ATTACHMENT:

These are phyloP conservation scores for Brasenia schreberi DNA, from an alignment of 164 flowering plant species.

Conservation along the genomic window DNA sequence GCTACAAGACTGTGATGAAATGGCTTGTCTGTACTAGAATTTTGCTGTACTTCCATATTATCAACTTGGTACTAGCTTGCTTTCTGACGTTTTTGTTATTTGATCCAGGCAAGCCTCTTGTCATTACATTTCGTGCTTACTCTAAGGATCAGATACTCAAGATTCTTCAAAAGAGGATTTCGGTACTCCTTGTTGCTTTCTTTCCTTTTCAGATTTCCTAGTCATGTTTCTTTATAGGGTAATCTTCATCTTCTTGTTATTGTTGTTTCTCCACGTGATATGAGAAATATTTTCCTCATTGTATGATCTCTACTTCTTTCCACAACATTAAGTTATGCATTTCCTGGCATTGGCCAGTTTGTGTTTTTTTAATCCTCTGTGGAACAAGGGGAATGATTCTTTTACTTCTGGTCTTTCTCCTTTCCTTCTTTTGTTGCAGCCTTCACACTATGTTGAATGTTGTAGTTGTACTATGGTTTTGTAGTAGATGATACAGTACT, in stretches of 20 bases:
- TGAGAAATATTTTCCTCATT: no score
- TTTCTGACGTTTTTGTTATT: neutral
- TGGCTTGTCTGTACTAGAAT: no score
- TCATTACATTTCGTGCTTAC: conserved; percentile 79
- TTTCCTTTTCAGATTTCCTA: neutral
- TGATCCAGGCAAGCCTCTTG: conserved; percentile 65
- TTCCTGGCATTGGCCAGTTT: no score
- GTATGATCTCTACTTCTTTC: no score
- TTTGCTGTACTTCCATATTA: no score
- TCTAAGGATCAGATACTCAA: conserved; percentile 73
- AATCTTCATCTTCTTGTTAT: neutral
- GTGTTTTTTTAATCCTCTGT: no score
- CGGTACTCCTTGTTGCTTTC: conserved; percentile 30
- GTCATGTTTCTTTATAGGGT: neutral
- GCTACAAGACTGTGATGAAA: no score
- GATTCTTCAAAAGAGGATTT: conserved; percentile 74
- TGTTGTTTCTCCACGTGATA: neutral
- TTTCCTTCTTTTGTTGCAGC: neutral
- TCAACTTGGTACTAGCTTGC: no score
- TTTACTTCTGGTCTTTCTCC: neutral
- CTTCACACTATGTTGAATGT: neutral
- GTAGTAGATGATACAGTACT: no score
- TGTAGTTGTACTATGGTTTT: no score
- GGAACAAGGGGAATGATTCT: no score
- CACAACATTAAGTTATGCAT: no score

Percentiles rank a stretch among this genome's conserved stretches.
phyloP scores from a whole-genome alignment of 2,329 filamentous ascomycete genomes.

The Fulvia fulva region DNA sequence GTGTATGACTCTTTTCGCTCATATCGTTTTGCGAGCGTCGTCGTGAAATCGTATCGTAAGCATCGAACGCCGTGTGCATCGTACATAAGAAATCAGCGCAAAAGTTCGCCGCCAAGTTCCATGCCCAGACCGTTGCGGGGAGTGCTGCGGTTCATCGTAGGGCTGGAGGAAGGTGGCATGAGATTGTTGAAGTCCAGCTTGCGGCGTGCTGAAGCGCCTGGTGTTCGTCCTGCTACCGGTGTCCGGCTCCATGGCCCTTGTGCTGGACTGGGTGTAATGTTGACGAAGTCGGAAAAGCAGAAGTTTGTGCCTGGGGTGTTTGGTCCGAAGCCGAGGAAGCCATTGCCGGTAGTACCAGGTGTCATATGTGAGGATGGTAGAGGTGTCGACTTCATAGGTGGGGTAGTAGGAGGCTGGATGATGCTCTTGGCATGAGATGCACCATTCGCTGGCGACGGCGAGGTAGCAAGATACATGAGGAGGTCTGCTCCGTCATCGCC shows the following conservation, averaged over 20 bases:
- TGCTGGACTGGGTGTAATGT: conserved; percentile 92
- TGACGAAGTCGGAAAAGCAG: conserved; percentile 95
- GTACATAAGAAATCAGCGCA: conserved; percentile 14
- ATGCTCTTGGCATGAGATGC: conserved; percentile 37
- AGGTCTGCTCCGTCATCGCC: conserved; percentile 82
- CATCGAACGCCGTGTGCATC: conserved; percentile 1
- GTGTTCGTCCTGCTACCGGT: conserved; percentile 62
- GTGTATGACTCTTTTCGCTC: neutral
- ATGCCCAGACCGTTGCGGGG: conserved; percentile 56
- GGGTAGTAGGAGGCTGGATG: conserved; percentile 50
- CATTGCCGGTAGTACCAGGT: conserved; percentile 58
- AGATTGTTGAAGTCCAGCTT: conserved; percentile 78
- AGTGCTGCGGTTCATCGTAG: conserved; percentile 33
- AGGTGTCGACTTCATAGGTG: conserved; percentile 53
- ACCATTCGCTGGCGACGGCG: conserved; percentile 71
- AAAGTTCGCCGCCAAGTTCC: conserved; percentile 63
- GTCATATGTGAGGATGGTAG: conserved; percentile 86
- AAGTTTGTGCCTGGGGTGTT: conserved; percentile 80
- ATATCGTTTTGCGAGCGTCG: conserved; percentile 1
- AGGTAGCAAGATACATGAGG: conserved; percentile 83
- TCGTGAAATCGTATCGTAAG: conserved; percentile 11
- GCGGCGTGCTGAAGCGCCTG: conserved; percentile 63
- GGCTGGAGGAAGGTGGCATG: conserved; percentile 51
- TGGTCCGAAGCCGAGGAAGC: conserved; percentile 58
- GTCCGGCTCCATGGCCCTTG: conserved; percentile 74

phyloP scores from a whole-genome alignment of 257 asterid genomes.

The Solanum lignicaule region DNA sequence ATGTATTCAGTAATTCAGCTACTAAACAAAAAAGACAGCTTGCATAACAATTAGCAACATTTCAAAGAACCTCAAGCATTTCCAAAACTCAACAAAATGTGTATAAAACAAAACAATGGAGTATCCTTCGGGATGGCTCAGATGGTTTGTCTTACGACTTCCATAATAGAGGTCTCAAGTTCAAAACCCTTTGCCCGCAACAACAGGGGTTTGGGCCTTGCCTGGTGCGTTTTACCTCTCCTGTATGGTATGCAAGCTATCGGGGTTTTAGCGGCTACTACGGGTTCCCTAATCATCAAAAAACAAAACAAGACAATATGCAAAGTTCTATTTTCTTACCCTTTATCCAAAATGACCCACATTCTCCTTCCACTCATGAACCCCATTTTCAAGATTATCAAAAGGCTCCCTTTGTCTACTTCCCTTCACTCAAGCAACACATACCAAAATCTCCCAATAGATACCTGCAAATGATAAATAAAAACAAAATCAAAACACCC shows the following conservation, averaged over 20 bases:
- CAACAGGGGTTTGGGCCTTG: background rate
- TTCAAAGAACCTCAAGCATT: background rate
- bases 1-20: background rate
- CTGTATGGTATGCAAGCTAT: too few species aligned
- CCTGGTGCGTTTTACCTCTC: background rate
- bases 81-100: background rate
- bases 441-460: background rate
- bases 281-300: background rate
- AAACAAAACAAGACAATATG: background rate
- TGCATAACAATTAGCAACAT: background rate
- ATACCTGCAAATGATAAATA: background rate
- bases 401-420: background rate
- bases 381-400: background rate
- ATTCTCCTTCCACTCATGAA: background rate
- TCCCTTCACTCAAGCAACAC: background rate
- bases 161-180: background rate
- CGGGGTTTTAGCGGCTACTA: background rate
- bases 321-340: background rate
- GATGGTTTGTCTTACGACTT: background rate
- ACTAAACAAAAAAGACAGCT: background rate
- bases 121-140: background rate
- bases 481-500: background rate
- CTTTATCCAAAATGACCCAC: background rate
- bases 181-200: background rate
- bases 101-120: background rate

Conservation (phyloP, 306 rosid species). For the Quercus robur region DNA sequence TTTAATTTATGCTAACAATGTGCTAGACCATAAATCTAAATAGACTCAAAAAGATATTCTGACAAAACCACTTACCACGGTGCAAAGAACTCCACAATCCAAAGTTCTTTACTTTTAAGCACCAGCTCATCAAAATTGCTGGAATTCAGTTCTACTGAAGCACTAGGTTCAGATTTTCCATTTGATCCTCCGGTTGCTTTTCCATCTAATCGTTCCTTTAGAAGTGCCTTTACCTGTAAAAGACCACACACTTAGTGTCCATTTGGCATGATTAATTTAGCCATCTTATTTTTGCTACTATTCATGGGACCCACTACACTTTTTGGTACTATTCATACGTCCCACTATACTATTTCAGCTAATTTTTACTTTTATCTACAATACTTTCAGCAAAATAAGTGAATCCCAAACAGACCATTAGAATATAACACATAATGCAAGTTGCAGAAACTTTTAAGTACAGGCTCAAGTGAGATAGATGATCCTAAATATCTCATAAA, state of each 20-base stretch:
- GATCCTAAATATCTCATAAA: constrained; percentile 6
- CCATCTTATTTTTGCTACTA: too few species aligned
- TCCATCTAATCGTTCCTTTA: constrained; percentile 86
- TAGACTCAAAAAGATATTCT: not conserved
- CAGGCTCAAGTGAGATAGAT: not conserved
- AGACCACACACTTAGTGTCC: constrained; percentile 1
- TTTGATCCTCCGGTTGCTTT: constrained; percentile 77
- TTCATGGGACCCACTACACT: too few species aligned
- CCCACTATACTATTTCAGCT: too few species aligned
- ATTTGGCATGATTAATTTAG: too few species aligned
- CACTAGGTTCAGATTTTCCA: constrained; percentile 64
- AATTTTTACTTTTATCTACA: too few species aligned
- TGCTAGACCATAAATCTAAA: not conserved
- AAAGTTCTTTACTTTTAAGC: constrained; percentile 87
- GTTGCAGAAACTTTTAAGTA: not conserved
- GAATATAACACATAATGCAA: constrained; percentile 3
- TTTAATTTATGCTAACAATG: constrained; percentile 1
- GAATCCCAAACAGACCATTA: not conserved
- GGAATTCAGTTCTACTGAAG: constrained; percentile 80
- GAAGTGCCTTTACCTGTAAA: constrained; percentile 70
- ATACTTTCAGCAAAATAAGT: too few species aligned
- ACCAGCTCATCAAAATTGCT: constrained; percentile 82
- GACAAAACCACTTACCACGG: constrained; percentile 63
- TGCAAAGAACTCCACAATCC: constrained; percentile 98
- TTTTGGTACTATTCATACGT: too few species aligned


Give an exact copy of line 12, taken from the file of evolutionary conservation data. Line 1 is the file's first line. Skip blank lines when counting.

- TCTAAGGATCAGATACTCAA: conserved; percentile 73